Allergy: Disease and Symptoms
By Dr. Harriet Burge, EMLab P&K Chief Aerobiologist and Director of Scientific Advisory Board
Allergic disease is among the most common illnesses associated with indoor air exposure. Approximately 35% of the population has the ability to develop allergies to environmental proteins. In some populations this percentage is higher. For many, exposure to dust mite proteins is the precipitating factor inducing sensitization. In others (for example in California), grass pollen proteins appear to be the primary culprits. Fungal exposure can also induce sensitization, and in Arizona, Alternaria proteins appear to be especially important. Many other environmental proteins can also be involved as can a number of other biological agents.
Thus, when evaluating indoor environments for agents that might be causing symptoms in the occupants, it is important to consider the possibility that allergen exposure is responsible. This article briefly discusses the nature of allergies, the mechanism of sensitization and development of symptoms of allergic disease.
Mechanism of Allergic Disease
Hypersensitivity diseases (including allergies) are caused by a reaction of the immune system to foreign proteins (antigens). Originally, four types of hypersensitivity disease were described based loosely on the pathophysiology of the reaction. This is known as the Gell & Coombs classification system. More recently, these have been divided into subclasses, and some advocate a fifth category. Type I hypersensitivity describes what are commonly called allergic reactions.
Type 1 hypersensitivity otherwise known as allergy, is mediated by antibodies that circulate in the blood stream. Antibodies are complex proteins (called immunoglobulins) that learn to recognize specific antigens. In the case of allergy, these antigens are called allergens. There are five types of circulating antibodies that play a role in hypersensitivity: Immunoglobulins IgA, IgD, IgE, IgG and IgM. Immunoglobulin E (IgE) mediates allergic disease, although some types of IgG antibodies may also be involved.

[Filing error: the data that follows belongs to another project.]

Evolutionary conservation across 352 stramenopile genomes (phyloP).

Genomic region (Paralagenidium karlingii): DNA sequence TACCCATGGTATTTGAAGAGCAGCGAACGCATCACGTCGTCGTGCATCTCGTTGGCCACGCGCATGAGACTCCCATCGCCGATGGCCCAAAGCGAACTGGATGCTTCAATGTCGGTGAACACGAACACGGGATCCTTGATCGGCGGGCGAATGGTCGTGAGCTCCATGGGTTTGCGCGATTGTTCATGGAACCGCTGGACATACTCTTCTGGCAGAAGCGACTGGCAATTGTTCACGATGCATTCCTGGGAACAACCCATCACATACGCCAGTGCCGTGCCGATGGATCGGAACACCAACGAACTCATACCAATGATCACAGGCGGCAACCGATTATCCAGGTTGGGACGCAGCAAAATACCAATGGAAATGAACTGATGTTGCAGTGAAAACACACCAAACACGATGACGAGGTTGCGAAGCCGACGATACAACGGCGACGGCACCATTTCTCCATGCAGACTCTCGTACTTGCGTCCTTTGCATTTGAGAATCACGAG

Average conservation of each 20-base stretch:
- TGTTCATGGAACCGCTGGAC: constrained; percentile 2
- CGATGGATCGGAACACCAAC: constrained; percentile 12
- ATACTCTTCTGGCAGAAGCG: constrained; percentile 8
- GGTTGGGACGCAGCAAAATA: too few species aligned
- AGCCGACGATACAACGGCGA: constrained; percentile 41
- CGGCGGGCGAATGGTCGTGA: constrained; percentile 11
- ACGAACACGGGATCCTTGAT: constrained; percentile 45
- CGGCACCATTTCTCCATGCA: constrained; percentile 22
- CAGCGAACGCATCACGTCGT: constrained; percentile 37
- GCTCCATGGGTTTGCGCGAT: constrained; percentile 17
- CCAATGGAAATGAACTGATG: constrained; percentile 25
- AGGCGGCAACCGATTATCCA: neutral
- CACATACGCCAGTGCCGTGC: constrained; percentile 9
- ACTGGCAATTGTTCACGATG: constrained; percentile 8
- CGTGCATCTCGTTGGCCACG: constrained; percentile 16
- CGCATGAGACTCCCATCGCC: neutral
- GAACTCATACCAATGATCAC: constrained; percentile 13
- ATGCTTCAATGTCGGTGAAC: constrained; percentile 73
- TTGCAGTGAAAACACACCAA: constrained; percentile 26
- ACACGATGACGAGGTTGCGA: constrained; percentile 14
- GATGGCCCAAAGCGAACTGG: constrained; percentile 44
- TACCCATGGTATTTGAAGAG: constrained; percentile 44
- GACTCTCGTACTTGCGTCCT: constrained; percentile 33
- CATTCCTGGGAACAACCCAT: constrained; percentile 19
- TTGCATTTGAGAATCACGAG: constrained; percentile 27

In genetically susceptible people (and animals) exposure to some environmental proteins (allergens) causes cells in the bloodstream (called B cells) to produce IgE antibodies that recognize specific allergenic proteins. These sensitized antibodies attach to mast cells (also in the blood stream). Mast cells are little bags of chemicals, one of which is histamine. This is called the sensitization phase.
Once enough specific antibodies have been produced, which can take as long as a year or two of low level exposure, re-exposure to the same allergen is recognized by the antibodies on the mast cells, which then open to release their chemicals. It is these chemicals (including histamine) that cause the symptoms of allergic disease. (For a more detailed discussion of this process, see IgE's Role in Allergic Asthma.) People who produce IgE in response to environmental allergens are called "atopic." Exposure of sensitized individuals to allergens causes a rapid response, and allergic disease is often called "immediate hypersensitivity."
Note that allergic symptoms do not occur on first exposure to an allergen. It takes many exposures to induce sensitization. It appears that a relatively low level of exposure over time induces sensitization, whereas, once sensitization occurs, symptoms are triggered by higher level exposures (Chapman et al., 1995).
Symptoms of Allergic Disease